|The mock tattoo|
@RubyHirsch drew on me.
Radiation… The last time I had it, they stuffed the lower half of my body (ribcage down) into a bag that they vacuum sealed. I nearly hyperventilated as the bag merged my arms against my body so tightly for 45 minutes that my wedding ring bit into my thigh and left a bruise. This “therapy” is so strong it literally kills cells. No wonder brain radiation caused the worst headaches ever, and back radiation created stomach issues and nausea that brought me down to a frail size one.
Although I knew about the most recent tumor, I didn’t think about it or the implications yesterday. Instead I experienced one of the best days ever with Mike and my oldest daughter. Thank God I could hold onto that before receiving daunting news today.
Let me explain…
Shortly after signing the book deal, the publisher emailed me. He suggested using a picture of me (in a hospital gown and possibly with my violin) for the book’s cover. That surprised me, and I didn’t know what to think about it, until I messaged my editor. I’d had a fantastic idea. “Remember the chapter about the woman with the ‘always more’ tattoo?”
He immediately caught on because that man is a genius! “Too bad you don’t know a tattoo artist!” he wrote back.
I broke out laughing because we both know my daughter works in a tattoo parlor! She has become such a successful artist that she does multiple tattoos a day and is still booked out a couple of months!
So, I contacted Ruby (the best artist in the world). “Could you do a mock tattoo? Maybe a rainbow feather with the words ‘always more’?”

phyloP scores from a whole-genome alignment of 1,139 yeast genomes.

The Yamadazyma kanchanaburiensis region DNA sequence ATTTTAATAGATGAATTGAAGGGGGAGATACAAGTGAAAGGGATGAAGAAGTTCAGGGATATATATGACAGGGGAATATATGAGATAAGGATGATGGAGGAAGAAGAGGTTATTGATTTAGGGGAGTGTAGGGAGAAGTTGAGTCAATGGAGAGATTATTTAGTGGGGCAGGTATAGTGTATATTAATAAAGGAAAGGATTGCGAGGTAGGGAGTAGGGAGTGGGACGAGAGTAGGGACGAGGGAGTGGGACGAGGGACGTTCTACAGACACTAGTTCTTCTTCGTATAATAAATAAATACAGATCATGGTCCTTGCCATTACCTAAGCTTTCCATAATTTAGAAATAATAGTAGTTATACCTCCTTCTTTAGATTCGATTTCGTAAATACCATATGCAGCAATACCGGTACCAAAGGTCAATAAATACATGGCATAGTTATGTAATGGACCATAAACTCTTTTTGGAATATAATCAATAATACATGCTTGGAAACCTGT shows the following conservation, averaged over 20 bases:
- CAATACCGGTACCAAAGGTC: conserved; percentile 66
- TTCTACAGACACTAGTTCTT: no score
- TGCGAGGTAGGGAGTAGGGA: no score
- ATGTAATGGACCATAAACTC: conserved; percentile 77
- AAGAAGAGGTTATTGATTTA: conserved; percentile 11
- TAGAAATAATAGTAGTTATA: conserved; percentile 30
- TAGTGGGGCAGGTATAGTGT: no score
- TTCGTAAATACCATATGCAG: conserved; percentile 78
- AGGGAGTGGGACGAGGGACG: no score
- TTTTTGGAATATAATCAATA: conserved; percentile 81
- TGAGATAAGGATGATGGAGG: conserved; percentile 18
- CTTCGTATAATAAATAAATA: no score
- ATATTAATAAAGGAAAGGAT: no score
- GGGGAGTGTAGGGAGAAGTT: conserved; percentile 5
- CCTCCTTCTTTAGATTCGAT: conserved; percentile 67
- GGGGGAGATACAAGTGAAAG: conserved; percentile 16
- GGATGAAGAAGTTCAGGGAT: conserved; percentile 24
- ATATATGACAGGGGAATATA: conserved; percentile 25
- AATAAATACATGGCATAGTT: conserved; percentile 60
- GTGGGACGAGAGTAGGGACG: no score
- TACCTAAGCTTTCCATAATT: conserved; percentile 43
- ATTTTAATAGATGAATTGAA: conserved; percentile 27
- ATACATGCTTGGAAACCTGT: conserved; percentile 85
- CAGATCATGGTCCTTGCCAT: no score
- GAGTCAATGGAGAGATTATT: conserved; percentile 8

Ruby is so selfless and supportive—in fact, she is “always more” than I could’ve hoped for. She immediately jumped on board and got some ideas. Then, yesterday—her only day off—Ruby crafted a tattoo on my arm so it could be seen while I play the violin and Mike took pictures. I felt so fancy getting worked on in the same chair where Ruby tattoos her clients. She made the experience extra-classy. And when Mike took my pictures, I felt beautiful despite the hospital gown or the scarf that hid my short hair.
It’s amazing how things work out. Thank God I got that fake, long-lasting tattoo yesterday because I traced the beautiful design as the orthopedic oncologist called and gave me terrible news today. “We’ve discussed the possible need for surgery…to strengthen your femur so it won’t break where the new tumor is.”
I gasped despite my normal guarded reactions. “Surgery?! Really?”
“Well, luckily you don’t need surgery…yet. And if you opt for radiation, you might get away from surgery altogether. It could shrink the tumor. But…if you don’t get radiation, as I’m told you’d prefer, there’s a big chance this new tumor will grow and you could even break your leg.”
I paused, took a breath, and looked at the fake tattoo my oldest daughter had drawn with so much love. The feather shone brightly, and the words “always more” practically glowed as I studied them. It means there’s always more to people’s stories than you might guess. There’s always more to your future—some surprise to make your lives shine even brighter. There’s something positive to focus on, even when things appear dim. God brings in the night, but He always ignites the morning! If you dig deep enough you’ll find more strength, more courage, more hope. There really is ALWAYS MORE….if you just look for it!
“Are you okay? Elisa…” the doctor’s voice pulled me from my thoughts
I brought myself back to the moment. “Yes. I was just thinking how grateful I am that I don’t need surgery. I swore I’d never get radiation again. But you did a great job of putting that in perspective. Not getting surgery, well, that’s suddenly like Christmas in March.”
He laughed. “I guess that’s one way to look at it. The radiology team will be calling you shortly. Is there anything else I can do for you?”
“You already helped me reframe this. I’ll be okay.”
And just before I could hang up, he said, “Hey, Elisa?”
“It was really nice to talk with you. Cancer can be so hard, but the patients…well, you have such a great way of looking at life.”
I subdued a sob that had suddenly formed in my throat. “Thank you! That means a lot. Really.”
I hung up, looked at the proposed book cover pictures from yesterday, and smiled. I’m so glad life can be awesome despite hardships. That being said, I better buckle up for more rounds of radiation. If the good moments really do outweigh the bad, then the opposite of femur radiation ought to be pretty d*mn amazing!